How to Buy Insurance for Your Nonprofit – Step 4: Research Agents

After developing your lists – your activities, your people, and your things (in insurance lingo, these are your ‘exposures), I encourage you to begin researching insurance agents.

You might already have a connection that you’re comfortable with. This might not be your first time carrying insurance for your nonprofit, so maybe you’ll just want to discuss some of the steps of this process with your current insurance adviser.

Buying Process Step 4

If you do not have coverage or if you are looking to change, I’m going to suggest some very obvious steps to researching insurance agents. If you’re reading a blog on insurance, then you will have already been engaged in proactive efforts to find quality resources.

That said, it’s part of the process, so I’m including the step. Your main source of advice will be your insurance agent. She will review your lists of exposures with you to determine the most relevant insurance products.

A Note about the Independent Insurance Agency System

Unlike most popular home and auto insurance sources, commercial insurance traditionally involves an independent agency.

Independent agencies act as brokers to help connect you with insurance companies that can provide the coverage you need. For instance, I (the insurance agent) might discuss the ins and outs of a client’s restaurant business. I will then present that restaurant to the insurance companies I represent, including various underwriting information such as annual sales to fire safety to hiring practices. My companies will then offer quotes for me to compare and present to my client.

That’s a general overview of the process you’ll go through.

Unless you’re a basic foundation with just an office and no exposure, you will not be going through a State Farm or AllState or similar.

Finding Agents and Creating a List

Here are some ideas to help you sift through the multitude of insurance professionals out there.

  1. Google key words to your industry + ‘insurance’ + ‘your state or city’: For instance: ‘Group Home Insurance Nashville.’ Or broaden it out: ‘Nonprofit Insurance Philadelphia’. Your results will be a mix of insurance companies and insurance agencies. You can make note of both on two separate lists.
  2. Discuss with other nonprofit executive directors, CFOs, or Board members. What agents are your colleagues in the nonprofit world using?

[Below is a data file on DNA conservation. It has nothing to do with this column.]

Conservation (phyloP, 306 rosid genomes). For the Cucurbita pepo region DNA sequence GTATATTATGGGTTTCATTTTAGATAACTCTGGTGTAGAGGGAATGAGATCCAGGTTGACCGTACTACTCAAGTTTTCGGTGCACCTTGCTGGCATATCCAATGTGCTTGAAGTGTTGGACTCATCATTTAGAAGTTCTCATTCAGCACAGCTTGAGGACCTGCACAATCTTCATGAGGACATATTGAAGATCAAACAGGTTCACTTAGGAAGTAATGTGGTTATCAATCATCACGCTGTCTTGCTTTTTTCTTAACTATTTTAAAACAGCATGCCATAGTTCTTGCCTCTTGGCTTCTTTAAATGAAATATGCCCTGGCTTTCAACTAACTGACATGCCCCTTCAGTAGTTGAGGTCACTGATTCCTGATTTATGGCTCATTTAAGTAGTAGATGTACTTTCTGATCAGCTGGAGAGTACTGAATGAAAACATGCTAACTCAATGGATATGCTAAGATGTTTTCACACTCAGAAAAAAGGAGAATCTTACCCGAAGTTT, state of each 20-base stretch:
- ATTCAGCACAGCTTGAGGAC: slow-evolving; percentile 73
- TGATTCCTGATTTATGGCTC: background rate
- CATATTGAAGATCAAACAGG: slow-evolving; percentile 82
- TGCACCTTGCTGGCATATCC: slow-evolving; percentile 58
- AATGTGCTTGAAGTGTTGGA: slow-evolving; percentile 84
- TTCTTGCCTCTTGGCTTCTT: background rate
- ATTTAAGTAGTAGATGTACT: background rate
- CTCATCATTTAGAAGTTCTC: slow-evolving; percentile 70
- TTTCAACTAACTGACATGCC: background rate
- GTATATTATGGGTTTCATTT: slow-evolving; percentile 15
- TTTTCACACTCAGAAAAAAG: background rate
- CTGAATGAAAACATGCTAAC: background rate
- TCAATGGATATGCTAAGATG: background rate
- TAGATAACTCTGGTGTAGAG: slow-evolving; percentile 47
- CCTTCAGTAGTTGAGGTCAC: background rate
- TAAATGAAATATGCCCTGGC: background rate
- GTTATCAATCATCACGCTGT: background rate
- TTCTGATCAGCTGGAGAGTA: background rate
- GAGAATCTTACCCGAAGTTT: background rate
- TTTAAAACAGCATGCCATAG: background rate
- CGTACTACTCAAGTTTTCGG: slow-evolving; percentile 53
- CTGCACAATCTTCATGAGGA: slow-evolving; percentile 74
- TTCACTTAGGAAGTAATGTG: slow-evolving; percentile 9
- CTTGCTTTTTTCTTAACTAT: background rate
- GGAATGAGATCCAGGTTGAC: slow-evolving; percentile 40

3. LinkedIn: If you don’t have any colleagues that you’re chummy with, get on LinkedIn and make local connections.
  4. Associations: Is your nonprofit a member of an association? Contact the association and get a list of fellow members or find out if there’s a preferred insurance professional.
  5. If you strike out, feel free to expand your search to neighboring states. Most independent agents are licensed on some level in other states (for example, I can do business in over 30 states).

Those should get you a list. More than likely, it will be a short list, which is fine. If you keep seeing the same name or three pop up, there’s a good chance that those are your best options.

Connect

I won’t drone on here. Simply pick up the phone and call and request to speak to a sales or account representative that works with nonprofits. Be armed with the lists we’ve created in the previous three steps and get ready to be questioned.

You’ll get a pretty good feel if the agent knows his or her business and has a personality you can jive with. I’ll leave the vetting to you.

The Summary…

Simply put Google and your professional network to work for you. Have your lists of exposures and make contact.

In the next step, we’ll look at doing a little investigation work regarding insurance companies. Which companies have special programs for nonprofit organizations?

How’s that for a cliffhanger? And if you read this in the not distant future, it’s not even a cliffhanger.

Please feel free to put comments or questions below. I’m happy to help

 

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